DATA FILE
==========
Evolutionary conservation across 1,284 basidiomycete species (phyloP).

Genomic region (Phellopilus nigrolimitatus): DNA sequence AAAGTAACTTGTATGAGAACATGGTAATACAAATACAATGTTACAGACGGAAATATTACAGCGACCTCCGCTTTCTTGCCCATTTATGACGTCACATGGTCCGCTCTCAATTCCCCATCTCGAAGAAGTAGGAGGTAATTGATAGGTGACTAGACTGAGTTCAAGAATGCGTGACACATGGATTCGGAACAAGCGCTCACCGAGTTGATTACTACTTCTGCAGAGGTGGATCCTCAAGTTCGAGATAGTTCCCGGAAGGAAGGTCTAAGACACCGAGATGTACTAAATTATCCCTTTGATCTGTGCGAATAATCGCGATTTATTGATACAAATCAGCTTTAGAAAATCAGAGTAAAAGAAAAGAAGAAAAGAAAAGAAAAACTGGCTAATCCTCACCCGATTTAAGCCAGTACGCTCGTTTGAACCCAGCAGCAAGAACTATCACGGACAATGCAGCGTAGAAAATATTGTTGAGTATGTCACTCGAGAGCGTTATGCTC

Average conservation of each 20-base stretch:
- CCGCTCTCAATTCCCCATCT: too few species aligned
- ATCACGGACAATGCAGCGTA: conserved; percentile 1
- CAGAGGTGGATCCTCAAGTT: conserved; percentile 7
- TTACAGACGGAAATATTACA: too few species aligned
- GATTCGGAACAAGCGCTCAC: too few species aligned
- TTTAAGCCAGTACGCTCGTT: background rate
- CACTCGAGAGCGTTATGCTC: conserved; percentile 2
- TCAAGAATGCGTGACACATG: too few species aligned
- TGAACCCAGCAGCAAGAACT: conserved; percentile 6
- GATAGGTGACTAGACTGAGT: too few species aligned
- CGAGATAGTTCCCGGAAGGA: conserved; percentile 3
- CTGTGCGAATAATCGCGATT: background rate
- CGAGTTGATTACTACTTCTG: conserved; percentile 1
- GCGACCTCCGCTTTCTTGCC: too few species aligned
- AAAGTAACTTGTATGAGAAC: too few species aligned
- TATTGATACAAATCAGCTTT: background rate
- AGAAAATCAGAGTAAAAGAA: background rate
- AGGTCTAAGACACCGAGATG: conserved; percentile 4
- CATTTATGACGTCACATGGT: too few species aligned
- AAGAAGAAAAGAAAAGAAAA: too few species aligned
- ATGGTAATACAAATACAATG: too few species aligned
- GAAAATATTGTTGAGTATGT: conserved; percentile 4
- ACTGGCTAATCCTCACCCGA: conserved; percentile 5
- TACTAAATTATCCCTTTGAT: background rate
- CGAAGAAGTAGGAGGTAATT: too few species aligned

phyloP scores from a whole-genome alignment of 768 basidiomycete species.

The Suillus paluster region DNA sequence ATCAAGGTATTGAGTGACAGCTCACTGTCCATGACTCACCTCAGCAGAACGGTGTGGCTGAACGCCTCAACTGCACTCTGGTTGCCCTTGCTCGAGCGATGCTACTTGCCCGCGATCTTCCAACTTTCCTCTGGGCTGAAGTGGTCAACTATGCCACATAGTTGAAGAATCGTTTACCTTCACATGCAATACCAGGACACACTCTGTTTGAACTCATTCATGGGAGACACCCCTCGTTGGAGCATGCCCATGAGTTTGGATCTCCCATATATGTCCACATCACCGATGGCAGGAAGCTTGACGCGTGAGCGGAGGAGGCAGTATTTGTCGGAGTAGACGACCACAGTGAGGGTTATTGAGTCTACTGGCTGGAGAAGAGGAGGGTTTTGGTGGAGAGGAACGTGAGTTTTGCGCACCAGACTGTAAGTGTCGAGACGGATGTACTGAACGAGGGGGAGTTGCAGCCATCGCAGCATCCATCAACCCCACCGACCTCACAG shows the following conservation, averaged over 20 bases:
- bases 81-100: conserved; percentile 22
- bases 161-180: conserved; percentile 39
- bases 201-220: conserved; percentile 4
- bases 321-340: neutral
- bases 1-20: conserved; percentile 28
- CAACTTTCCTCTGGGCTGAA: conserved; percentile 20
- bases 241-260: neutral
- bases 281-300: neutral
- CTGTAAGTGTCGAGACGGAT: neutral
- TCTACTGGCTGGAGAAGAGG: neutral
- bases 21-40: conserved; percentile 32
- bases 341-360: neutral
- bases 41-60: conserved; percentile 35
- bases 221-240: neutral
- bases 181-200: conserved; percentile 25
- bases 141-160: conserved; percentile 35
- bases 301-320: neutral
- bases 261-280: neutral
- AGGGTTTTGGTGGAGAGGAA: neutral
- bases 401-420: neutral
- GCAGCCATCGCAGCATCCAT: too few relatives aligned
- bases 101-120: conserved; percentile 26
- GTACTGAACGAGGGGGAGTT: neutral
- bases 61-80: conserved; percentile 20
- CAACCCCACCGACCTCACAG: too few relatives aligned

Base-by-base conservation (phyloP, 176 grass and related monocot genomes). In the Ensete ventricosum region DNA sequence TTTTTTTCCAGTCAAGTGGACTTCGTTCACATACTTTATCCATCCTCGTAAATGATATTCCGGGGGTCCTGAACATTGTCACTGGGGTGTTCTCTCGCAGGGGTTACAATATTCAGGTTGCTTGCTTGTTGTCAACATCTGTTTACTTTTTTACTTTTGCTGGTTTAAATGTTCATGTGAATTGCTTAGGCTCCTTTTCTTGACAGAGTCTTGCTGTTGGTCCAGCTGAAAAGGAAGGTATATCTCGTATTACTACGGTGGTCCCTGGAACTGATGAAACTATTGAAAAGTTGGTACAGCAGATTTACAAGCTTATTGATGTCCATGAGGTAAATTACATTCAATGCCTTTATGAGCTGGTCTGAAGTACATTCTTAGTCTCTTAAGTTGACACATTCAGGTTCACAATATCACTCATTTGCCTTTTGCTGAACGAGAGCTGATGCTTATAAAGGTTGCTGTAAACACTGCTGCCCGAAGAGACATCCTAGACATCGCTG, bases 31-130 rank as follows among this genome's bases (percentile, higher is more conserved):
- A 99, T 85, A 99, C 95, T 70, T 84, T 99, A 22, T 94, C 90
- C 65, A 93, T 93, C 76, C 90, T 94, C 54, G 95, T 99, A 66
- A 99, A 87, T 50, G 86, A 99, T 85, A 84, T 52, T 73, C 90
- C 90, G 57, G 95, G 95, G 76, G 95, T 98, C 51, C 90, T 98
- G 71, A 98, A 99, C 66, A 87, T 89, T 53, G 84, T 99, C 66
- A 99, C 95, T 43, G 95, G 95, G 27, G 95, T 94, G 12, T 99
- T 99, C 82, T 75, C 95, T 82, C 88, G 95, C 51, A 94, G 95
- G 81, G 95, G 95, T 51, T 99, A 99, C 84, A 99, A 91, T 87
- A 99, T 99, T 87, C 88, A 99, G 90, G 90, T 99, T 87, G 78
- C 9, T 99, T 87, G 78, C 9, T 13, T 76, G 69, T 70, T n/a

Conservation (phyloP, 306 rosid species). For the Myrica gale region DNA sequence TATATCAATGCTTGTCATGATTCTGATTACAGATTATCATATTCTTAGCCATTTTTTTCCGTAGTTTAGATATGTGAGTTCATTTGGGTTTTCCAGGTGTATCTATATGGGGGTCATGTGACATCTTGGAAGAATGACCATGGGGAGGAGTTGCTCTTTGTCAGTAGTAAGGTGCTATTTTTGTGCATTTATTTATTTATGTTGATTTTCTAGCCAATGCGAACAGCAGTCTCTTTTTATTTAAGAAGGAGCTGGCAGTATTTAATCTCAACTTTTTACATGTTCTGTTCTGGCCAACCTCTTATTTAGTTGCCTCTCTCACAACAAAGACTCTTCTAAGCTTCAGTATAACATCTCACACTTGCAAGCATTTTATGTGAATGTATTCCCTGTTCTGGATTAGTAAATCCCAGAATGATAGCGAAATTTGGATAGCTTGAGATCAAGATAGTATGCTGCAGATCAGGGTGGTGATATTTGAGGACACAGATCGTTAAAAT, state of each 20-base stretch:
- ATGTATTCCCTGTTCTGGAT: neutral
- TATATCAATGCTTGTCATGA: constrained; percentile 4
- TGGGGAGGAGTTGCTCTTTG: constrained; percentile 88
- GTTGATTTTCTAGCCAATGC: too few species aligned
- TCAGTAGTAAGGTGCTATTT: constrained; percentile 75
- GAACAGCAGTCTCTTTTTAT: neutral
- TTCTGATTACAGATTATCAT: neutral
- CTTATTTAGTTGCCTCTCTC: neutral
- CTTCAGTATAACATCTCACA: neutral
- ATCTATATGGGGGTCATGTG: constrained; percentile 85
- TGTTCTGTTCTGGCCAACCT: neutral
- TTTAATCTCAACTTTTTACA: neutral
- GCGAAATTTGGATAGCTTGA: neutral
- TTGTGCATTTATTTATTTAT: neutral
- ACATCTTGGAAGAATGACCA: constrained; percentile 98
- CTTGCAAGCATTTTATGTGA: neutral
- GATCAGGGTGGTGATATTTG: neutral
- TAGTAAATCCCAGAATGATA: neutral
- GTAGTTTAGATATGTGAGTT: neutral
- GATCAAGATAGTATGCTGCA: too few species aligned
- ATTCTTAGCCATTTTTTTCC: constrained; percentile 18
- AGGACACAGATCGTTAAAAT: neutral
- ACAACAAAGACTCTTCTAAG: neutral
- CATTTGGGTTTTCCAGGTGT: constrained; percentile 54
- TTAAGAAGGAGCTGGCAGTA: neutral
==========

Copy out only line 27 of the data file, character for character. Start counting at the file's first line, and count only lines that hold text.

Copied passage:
- TACTAAATTATCCCTTTGAT: background rate